With 124 Days Until the Paris Olympics, France Revives the Century-Old Waiters’ Race: Here’s Everything You Need To Know About It

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First time in over a decade, the French capital decided to resurrect its iconic waiters’ race, ahead of the 2024 Paris Olympics. It used to be an annual race of restaurant and cafe waiters and waitresses. The race first went live in 1914 where hundreds of participants cruised their way briskly to the finishing line. Sadly, there was a prolonged pause to this tradition after 2012 because of a lack of sponsors. This year, the City Hall stepped in to carry forward the French legacy.
With just 124 days until the Paris Olympics, around 200 men and women went off the course on 24th March 2024, to revive the annual tradition of the French profession, the waiters’ race. They jogged and barreled for 1.2 miles reviving the French tradition. Let us take a look at some details of the unique race.
Not the typical kind of race
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Probably, the most interesting part of the Waiter’s Race (La course de garçons de café) is that instead of athletic gear, the participants run in their restaurant uniforms. To add another layer to it, they carry their trays with a cup of coffee, a croissant, and a glass of water while racing. The rule is to finish the 2km distance as fast as possible, but without running and without spilling a drop or crust!
The route of the race passes through the Marais district, known for its lively bars and 17th-century mansions. The race started at Paris City Hall. The competitors headed to the Centre Pompidou, then passed through the narrow streets of the Marais, the capital’s old Jewish quarter, before returning to the starting point. The prizes were lucrative as well.
The top three participants won a stay at a four-star hotel and fancy restaurant meals. To make matters grander, the winners received tickets to the 2024 Paris Olympics opening ceremony, According to a report by AP. So who were the lucky ones to snatch the rewards?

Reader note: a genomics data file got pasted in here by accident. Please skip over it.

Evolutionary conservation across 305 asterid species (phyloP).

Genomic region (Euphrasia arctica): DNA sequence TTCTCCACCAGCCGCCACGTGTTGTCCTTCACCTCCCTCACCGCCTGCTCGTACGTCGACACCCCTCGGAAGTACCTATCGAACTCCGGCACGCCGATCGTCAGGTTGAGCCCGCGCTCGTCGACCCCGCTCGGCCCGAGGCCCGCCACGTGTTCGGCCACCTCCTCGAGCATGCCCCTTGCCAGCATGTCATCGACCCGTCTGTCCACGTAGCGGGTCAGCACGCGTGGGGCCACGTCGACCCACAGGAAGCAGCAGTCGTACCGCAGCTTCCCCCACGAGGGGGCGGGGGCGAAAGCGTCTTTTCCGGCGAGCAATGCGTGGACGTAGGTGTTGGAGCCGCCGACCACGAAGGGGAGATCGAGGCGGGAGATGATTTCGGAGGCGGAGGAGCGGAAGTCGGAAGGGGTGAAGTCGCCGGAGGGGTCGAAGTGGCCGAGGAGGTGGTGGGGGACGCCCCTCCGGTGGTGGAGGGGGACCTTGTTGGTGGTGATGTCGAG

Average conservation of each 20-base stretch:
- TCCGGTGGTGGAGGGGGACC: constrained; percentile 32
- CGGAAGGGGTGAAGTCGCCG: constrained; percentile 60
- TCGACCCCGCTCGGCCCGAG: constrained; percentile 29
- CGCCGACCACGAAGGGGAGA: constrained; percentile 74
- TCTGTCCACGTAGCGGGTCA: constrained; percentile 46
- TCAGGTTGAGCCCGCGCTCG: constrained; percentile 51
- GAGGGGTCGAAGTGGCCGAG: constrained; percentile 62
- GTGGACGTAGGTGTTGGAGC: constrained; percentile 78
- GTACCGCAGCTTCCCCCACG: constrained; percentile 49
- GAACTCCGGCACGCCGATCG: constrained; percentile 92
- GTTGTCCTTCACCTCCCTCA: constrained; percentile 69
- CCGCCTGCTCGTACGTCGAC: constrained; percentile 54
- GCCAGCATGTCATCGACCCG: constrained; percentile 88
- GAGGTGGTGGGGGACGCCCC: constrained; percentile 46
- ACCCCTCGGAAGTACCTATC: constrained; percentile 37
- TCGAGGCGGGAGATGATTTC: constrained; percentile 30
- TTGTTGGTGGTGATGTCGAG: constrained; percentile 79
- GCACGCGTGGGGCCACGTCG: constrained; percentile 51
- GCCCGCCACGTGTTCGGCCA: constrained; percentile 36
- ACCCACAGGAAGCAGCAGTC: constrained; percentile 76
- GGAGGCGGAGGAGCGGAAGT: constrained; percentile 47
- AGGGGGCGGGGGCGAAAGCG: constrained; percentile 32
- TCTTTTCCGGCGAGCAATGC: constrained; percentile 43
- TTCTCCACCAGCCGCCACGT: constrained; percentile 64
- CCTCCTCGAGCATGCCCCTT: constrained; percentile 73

A celebration of the waitering profession
Pauline Van Wymeersch and Samy Lamrous were crowned this year’s fastest waitress and waiter. Van Wymeersch was the runaway winner clocking in 14 minutes and 12 seconds. Currently, she works at the Le Petit Pont café. Likewise, in the men’s category, Samy Lamrous had taken the fly too seriously to triumph with a 13-minute and 30-second timestamp. He works at La Contrescarpe, Paris’s 5th district restaurant. Van Wymeersch reflected on her win in a post-run conversation.
Van Wymeersch believes that being in the waitering profession is what she envisages for the rest of her lifetime. She stated, “I love it as much as I hate it. It’s in my skin. I cannot leave it. It’s hard. It’s exhausting. It’s demanding. It’s 12 hours per day. It’s no weekends. It’s no Christmases.” Then what keeps her going?
Van Wymeersch said, “…it’s part of my DNA. I grew up in a way with a tray in my hand. I have been shaped, in life and the job, by the bosses who trained me and the customers, all of the people, I have met.” All these raise the question what made the organizers revive the race in the Olympic year?
Showcasing the ‘French way of life’ ahead of the Paris Olympics
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The thought of bringing back the race in this very significant year stems from the roots of French culture. One integral part of it is its cafe and Bistro culture. “When foreigners come to Paris, they don’t just come for the Louvre and the Eiffel Tower, they also come to eat in our cafes, at the Bouillon Chartier, the Brasserie Lipp, or the Procope,” explained Nicolas Bonnet-Oulaldj, the deputy mayor in charge of commerce to the New York Times.
Furthering the emotion, The capital’s mayor, Anne Hidalgo, said cafés and restaurants are “really the soul of Paris…The bistrot is where we go to meet people, where we go for our little coffee, our little drink, where we also go to argue, to love and embrace each other.” Central to this soul are the waiters and the waitresses.
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Therefore, the idea behind the race this year was to showcase this side of the French legacy to the world so that they can delve into it during their visit to the city at the Olympics. Marcel Bénézet, the president of a service industry trade group said, “It’s important to showcase our profession, A lot goes on in Parisian cafes.” Understandably, through the race, the Olympic venue reminds the visitors to taste the “French way of life, and a Parisian way of life,” as pointed out by Bonnet-Oulaldj.

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